Introduction

My background in Travels, Teaching and Taoism

“The More You Understand, the More You See”

Yien-Koo King (Tai Ji practitioner) quote from her father.

While I would prefer not to talk about myself, the history teacher in me understands that background information is vital for readers to develop an understanding of authors. It’s as if you and I are beginning a conversation which could last the length of this sentence/article/indefinite period of time. I’ve been teaching history in private high schools since 1986. Teaching students how to write research papers has been an important part of my classes over the years and one of the key things to teach students is that every source they use has an author who, unintentionally or intentionally, has injected their own bias into the article/document. The real skill of any thoughtful person is not to reject some author wholesale because they have a bias, but to understand his/her point of view. Then factor that in when trying to “see” a historical event or person a bit more clearly.

So, this introduction is really an insight into my biases or beliefs. If they have some interest to you, then we can have a conversation. Possibly one that carries on for a while.

As mentioned above, I’ve been teaching history to high school students in private schools for over three decades. During that time I’ve lived/taught in: Tennessee, New Jersey, New York, and back to New Jersey. My love of history has compelled me to travel all over the globe including trips to: South Africa, Kenya, England, France, Spain and China. I’ve taught European and United States history courses throughout my career. Moving to New Jersey in 1989, I began teaching Chinese and Japanese history courses. Since then I’ve traveled to China over 12 times(visiting various parts of the country), developed some facility with Mandarin and discovered the Chinese religion of Taoism. I’ll write more about Taoism in future posts but it’s become an important part of my life since first traveling to China in 2007. Since then I’ve traveled to China every year. Sometimes I’ve brought students on cultural tours to places like: Beijing, Datong, Xian, Hangzhou, Huangshan, Chengdu. Sometimes I’ve gone alone to pursue my informal or formal studies of Taoism. In 2013 I was invited to attend a two week seminar for International Students of Taoism by the Chinese Taoist Association. During that seminar I formally became a student of Master Meng Zhiling. Master Meng is Vice-President of the CTA and head of the Taoist College in Beijing.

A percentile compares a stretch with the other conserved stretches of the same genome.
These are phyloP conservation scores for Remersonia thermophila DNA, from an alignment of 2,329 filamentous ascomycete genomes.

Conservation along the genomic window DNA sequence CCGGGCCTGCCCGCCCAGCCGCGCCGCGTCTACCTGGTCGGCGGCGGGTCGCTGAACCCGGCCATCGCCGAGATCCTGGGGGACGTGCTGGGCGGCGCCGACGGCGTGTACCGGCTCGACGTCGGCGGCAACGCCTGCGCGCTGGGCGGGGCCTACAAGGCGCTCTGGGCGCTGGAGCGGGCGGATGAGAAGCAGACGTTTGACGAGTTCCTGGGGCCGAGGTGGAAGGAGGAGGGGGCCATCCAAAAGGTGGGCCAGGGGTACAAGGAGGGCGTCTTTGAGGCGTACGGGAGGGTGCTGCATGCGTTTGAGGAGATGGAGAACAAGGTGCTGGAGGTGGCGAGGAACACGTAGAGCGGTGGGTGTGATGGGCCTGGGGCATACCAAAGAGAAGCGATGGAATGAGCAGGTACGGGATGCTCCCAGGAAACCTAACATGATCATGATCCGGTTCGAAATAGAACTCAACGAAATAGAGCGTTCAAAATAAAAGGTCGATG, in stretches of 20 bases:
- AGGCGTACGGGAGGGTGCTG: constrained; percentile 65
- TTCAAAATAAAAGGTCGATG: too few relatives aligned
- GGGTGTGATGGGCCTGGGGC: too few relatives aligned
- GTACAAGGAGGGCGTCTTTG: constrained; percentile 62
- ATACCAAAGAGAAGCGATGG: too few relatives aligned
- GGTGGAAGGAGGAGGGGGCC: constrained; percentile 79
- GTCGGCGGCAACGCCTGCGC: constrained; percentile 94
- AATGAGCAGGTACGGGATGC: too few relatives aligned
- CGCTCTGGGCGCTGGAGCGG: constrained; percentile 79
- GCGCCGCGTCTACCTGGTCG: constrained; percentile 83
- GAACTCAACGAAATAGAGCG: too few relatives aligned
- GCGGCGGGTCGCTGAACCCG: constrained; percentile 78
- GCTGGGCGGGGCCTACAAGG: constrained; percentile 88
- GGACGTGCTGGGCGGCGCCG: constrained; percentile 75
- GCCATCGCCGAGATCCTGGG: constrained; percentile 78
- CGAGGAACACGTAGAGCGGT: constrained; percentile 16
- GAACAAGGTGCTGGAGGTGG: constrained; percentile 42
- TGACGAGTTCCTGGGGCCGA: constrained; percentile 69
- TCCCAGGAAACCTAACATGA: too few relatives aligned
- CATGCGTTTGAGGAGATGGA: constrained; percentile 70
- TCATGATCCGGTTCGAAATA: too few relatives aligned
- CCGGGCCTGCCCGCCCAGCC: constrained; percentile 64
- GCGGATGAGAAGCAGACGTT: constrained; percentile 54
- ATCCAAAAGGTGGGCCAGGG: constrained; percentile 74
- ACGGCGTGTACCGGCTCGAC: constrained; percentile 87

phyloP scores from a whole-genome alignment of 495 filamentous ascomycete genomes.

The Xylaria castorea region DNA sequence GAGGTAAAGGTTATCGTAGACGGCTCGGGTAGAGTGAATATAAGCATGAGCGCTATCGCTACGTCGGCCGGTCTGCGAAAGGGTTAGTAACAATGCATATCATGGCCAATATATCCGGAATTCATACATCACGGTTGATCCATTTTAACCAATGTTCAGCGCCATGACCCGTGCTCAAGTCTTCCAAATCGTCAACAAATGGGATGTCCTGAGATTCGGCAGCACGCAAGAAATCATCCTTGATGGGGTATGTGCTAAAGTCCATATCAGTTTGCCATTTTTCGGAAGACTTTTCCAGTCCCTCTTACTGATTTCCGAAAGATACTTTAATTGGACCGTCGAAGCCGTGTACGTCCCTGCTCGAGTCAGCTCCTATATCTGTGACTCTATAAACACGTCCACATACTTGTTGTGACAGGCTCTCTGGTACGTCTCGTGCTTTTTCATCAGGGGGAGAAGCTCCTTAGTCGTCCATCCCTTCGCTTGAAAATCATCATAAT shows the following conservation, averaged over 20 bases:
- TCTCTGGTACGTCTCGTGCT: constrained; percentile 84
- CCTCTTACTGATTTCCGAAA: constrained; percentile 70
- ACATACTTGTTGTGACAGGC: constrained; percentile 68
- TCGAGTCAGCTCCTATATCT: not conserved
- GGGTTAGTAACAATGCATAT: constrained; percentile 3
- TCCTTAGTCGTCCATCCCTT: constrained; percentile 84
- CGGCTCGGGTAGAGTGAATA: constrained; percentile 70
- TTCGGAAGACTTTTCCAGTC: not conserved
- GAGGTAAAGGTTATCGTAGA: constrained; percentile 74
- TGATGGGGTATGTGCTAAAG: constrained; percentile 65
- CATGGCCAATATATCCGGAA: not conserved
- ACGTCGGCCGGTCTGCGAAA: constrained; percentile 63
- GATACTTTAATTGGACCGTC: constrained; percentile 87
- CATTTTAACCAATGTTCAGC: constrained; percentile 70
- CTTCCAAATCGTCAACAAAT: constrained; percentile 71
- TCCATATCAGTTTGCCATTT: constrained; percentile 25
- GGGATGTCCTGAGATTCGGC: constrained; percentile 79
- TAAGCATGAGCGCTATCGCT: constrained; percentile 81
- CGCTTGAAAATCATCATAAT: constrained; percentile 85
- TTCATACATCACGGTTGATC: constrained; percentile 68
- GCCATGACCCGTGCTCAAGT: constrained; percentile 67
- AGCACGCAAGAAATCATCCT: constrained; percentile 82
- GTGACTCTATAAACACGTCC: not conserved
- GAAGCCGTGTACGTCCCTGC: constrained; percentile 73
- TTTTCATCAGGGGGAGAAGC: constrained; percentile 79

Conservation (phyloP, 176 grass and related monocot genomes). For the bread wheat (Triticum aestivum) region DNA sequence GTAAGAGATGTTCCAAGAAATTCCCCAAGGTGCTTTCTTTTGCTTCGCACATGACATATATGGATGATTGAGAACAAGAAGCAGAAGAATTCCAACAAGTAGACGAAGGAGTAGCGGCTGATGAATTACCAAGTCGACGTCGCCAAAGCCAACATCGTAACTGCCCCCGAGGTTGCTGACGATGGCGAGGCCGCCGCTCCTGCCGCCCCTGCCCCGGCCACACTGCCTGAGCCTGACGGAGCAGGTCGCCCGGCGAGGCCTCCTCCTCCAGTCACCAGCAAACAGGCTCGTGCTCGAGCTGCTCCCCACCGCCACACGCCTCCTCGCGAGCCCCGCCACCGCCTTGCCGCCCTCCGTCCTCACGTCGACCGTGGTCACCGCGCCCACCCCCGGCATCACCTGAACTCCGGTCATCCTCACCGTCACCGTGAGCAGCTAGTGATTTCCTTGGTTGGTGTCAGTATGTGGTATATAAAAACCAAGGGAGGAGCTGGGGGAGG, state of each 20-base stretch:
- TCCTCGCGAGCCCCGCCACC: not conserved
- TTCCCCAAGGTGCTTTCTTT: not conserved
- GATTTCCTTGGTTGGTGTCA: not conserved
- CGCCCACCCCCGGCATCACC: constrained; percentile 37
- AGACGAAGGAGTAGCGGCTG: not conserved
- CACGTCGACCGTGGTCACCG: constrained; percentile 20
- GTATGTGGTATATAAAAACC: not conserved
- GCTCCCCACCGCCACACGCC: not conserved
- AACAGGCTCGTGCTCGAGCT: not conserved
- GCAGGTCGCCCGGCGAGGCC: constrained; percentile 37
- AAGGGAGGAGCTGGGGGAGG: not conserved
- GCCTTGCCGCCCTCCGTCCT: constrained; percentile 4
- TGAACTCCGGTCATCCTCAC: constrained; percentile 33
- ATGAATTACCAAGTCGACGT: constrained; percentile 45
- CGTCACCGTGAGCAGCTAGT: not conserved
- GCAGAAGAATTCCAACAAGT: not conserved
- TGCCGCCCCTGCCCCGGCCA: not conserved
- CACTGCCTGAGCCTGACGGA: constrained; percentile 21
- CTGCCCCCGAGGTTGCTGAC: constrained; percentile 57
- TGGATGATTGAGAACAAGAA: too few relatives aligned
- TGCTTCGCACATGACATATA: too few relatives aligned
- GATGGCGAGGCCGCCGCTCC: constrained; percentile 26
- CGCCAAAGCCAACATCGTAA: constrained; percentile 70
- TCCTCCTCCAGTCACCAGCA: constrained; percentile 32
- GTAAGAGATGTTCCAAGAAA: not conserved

After 26 years at the same school I’ve decided to take a year leave of absence and go live in China for a semester while furthering my Mandarin studies and working more closely with Master Meng. I’ll be leaving for Beijing in late August and look forward to writing about life in China for such an extended period of time.

So, there you are! We’ve met. I look forward to resuming our conversation soon. I’m just starting up my blog so please bear with me while I sort out some more aspects of it. Best Wishes.

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